story structure learn how to read

Learn to Write by Reading – Here’s How

Read! One of the biggest pieces of advice given to writers who want to learn more about their craft. Well, that’s great, but reading to learn how to write has never made a lot of sense to me.

The only thing I gathered from a lot of reading was intuitive feeling about how a story should go. Could I tell you how the pieces all fit together? No. Until I learned about story structure. Now I understand how to read and teach myself how to be a better writer.

Structure is one of my weak points, so that is what I chose to teach myself about as I read.

Let’s take a look at a story’s structure so you know how to recognize it while you’re reading. As a result, structure in your books will get stronger. By the time you’ve written a few and continued to read, you may find you don’t need a developmental editor anymore.

If you want to get a visual aid about what I’m talking about, click here to download my PDF on story structure.

The Midpoint

Take a broad view of story structure first. What always happens in a story? Something has to change. Usually that change happens at the middle of the story and is very distinct and life-altering. But it can also be a soft moment of realization. However it happens, this part of the story is viewed as the midpoint.

You can know it’s the midpoint because after you’ve read beyond it, you may notice it feels like you’re reading a different book than you were for the first half. This is the sweet moment when character change happens. He or she goes from being a victim and reacting to overcoming the story’s challenges, attacking the villain, and (hopefully) winning the big victory. (I’ll give a Star Wars example in a moment.)

plot and structure

First Two Parts of a Book

Setup and Reaction

Zoom in on the first half of the book. Break that down into two parts, and then we’ll break it down farther, okay? Baby steps.

Before the midpoint, the big moment of change, the book is going to open with the setup and the character’s reaction. The setup is the beginning, including the opening scene, where we see the character in his or her natural state before disruption. Then something happens that the character must respond to. There’s no going back from this something.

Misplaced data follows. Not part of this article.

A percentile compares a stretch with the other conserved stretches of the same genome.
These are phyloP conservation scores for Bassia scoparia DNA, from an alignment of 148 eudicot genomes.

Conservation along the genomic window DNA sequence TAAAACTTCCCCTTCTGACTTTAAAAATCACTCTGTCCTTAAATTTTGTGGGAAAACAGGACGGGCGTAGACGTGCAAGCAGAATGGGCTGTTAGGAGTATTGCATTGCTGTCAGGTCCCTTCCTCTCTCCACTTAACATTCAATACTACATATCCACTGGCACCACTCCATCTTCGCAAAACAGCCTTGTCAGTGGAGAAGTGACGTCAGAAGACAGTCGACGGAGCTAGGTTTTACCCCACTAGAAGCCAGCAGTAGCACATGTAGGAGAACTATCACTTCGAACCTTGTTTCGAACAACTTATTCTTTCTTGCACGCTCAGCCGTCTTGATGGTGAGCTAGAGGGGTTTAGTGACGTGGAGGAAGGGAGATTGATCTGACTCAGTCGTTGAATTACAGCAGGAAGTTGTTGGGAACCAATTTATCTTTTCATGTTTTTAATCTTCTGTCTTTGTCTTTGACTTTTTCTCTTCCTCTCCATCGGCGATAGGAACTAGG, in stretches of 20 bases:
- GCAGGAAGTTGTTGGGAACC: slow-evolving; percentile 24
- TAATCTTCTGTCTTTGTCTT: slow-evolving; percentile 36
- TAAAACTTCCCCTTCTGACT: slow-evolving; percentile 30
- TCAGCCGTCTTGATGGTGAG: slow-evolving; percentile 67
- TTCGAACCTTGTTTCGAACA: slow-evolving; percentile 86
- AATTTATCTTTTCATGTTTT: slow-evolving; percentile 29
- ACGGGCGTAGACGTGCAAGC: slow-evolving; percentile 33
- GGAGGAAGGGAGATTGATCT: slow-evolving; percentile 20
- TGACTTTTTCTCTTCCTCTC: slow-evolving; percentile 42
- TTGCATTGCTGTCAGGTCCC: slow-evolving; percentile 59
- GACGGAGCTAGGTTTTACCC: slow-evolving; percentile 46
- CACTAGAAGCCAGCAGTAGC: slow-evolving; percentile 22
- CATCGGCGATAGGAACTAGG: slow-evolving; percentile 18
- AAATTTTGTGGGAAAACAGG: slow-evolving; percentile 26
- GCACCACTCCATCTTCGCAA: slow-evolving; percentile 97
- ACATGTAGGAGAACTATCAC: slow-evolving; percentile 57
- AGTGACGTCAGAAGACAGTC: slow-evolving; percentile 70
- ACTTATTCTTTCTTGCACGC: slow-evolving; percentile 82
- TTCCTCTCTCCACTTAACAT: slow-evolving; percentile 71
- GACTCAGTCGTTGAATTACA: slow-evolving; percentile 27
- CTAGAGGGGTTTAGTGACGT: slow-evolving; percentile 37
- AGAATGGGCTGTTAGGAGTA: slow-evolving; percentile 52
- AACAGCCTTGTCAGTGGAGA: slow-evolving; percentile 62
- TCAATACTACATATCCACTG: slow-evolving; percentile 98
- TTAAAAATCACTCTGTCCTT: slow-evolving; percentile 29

Such as, in Star Wars IV, we open with scenes of Luke Skywalker doing his thing as a farmer. The droids come, but that is just a part of his daily chores. The story hasn’t yet moved into reaction at this point. When Luke’s aunt and uncle are killed, THEN the story moves into reaction. There’s no going back from that something that just happened. Things will never be the same for Luke again. In the second half of the movie, he’s going to have to man up and fight back.

Specific Marks to Recognize in Setup and Reaction

Opening Scene – this is the very beginning of the book (obviously). But there are a lot of creative ways to do it. Take note of how other authors begin their stories. And maybe bookend it with the ending scene? Hm…

Plot Point One – this is the end of the setup. This is the something that causes the character’s life to change forever. The point of no return that accelerates the story into reaction mode.

Pinch Point One – somewhere in the reaction stage, the reader is going to get a glimpse of the antagonist. This is the villain’s introduction. Whether it’s a force or an individual. But ideally, the reader is just seeing the developing strength of the opposition. The full power comes after the midpoint.

Final Two Parts of a Book

Attack and Resolution

On the other side of the midpoint (also called the second plot point), the character moves out of the reaction stage and into the attack stage. One of my favorite examples of this from a book I’ve written is the moment of truth for my character Ariel. She overcame her abusive past that was holding her back. That was the midpoint. And it enabled her to have the strength she needed to start being victorious over the villain.

Then the story gains momentum until the final battle in the resolution phase and wrapping up in the closing scene.

Specific Marks to Recognize in Attack and Resolution

Pinch Point Two – this happens during the attack phase before the final battle, ideally. It’s the glimpse of the antagonist in all of his or her power that helps accelerate the plot to the final battle. The reader gets to see what the main character is going to have to face at the end, and it may seem impossible.

Plot Point Three – this is the moment when the character gets the final bit of courage or skill in order to win against the antagonist in the final battle. The third plot point is often so subtle it gets missed, so you may have to work harder to train your reading eyes to see this one.

Closing Scene – observe how a writer neatly ties things up. Or doesn’t. How does this compliment the opening scene? Or not?

Go Read For Research

Now that you have an idea of story structure, go grab a book and read. The best way to learn about how all of these story parts fit together is to begin recognizing it in stories.

Want to download all of these story structure points in an easy to read PDF? Click below.

Sydney Scrogham email list
P.S. I learned about story structure from Larry Brooks’ book Story Engineering. I highly recommend it if you want to go more in depth with story structure.

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